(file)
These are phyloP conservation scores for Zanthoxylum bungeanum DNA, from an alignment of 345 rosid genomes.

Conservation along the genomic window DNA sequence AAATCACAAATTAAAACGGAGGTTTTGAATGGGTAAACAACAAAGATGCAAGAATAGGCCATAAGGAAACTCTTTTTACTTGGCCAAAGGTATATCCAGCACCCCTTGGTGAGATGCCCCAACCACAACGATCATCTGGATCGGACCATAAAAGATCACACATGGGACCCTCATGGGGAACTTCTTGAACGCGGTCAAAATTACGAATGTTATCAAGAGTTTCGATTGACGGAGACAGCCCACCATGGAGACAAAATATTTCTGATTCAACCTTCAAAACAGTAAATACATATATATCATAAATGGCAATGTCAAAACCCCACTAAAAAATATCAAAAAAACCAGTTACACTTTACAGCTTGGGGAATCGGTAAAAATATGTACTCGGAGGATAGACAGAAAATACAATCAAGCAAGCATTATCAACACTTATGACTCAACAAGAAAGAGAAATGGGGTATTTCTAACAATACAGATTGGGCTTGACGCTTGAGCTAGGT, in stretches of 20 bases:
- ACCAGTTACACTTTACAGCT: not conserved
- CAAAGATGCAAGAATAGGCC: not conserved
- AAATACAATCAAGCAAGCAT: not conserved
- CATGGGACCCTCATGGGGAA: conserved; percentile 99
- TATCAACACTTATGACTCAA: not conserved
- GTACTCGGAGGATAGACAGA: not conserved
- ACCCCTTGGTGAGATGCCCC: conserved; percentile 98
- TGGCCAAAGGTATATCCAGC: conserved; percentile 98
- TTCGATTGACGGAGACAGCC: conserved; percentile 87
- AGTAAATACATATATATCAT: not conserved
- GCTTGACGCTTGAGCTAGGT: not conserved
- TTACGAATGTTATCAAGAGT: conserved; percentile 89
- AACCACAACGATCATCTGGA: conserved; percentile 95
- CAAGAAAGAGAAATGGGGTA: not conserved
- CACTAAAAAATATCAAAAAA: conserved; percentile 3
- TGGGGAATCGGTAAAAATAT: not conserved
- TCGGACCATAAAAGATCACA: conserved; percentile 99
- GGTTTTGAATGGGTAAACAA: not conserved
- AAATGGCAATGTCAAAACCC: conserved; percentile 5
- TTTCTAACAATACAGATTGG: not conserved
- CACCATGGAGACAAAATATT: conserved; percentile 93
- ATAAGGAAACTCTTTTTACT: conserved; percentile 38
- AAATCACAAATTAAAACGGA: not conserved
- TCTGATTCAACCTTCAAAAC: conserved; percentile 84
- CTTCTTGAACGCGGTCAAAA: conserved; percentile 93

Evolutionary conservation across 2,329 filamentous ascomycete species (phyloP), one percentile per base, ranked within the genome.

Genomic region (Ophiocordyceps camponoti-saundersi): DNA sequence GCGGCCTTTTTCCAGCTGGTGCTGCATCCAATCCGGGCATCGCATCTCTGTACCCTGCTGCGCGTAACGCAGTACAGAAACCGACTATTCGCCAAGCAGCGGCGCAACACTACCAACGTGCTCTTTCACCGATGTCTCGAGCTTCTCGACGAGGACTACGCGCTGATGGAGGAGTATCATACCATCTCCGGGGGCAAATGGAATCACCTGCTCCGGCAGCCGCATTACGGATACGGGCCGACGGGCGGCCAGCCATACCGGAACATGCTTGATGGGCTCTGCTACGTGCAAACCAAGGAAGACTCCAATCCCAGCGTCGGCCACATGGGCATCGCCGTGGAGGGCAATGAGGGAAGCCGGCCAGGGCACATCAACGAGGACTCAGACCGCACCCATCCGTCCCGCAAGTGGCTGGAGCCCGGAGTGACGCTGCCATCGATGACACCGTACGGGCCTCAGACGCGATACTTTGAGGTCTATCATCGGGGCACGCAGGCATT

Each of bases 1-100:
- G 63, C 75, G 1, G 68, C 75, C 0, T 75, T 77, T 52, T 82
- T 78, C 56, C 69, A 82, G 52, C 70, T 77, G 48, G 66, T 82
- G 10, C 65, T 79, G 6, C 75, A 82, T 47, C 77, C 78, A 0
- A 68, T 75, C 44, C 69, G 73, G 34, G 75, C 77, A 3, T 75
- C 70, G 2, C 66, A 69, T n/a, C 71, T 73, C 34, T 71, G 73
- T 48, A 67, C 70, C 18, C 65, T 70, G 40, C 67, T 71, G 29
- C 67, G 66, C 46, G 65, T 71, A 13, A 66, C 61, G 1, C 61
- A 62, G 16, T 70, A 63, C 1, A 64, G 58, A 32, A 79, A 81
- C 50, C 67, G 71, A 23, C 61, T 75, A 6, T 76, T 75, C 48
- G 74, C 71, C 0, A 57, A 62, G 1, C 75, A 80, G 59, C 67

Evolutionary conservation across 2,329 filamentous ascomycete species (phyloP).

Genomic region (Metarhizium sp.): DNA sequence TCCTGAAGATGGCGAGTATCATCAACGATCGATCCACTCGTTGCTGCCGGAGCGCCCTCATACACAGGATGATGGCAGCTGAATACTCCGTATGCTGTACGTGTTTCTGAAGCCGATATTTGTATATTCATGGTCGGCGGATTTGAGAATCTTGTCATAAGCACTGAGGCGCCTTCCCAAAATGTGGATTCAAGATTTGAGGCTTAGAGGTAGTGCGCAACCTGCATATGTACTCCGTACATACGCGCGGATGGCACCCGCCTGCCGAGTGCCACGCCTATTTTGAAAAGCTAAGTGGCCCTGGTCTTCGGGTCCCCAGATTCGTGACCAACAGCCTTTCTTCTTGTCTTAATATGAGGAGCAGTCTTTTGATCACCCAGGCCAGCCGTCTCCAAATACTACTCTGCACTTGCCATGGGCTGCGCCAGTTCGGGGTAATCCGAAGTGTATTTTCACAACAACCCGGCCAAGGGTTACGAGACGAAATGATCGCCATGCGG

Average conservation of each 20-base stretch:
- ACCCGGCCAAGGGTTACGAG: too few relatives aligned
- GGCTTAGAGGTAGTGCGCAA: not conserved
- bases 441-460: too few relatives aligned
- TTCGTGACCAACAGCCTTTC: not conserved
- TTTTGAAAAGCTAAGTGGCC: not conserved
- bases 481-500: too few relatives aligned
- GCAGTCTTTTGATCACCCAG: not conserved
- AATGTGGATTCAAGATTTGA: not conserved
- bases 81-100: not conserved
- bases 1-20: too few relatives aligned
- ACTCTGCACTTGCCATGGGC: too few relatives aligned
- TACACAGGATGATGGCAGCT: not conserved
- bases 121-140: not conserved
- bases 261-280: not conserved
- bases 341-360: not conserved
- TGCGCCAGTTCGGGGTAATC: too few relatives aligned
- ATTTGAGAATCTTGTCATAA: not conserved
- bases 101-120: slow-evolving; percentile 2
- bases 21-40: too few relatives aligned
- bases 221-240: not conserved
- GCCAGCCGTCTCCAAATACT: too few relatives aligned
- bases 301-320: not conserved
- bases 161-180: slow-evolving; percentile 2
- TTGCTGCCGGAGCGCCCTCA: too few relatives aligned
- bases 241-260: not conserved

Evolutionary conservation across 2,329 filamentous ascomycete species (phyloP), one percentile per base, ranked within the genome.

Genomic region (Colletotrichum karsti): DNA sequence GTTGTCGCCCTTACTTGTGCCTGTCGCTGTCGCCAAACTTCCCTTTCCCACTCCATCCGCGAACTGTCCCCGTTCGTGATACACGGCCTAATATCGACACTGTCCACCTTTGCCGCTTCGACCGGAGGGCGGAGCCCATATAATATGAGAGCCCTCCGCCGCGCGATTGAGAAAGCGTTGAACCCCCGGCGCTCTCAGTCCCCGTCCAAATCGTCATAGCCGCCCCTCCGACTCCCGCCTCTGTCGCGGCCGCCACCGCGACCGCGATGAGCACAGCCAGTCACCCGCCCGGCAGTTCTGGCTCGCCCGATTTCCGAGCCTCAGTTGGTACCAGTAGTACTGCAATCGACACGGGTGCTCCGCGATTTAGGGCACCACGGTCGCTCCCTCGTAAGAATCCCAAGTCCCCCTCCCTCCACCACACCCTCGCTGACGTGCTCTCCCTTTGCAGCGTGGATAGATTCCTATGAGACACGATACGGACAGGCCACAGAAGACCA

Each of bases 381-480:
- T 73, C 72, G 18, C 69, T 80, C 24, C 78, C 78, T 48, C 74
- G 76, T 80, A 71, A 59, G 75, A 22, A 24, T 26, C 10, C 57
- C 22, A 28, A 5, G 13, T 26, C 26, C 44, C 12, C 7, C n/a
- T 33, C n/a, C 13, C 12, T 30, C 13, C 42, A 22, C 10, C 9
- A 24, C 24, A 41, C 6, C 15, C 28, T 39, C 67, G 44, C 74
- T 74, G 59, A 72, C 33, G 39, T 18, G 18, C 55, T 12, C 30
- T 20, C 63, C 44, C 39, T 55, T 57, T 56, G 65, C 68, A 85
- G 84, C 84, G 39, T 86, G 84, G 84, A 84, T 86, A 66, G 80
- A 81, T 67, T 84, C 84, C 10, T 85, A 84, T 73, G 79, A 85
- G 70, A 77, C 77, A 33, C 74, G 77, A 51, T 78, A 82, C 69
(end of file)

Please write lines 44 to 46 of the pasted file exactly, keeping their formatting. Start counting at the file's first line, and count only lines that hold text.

- ACCCGGCCAAGGGTTACGAG: too few relatives aligned
- GGCTTAGAGGTAGTGCGCAA: not conserved
- bases 441-460: too few relatives aligned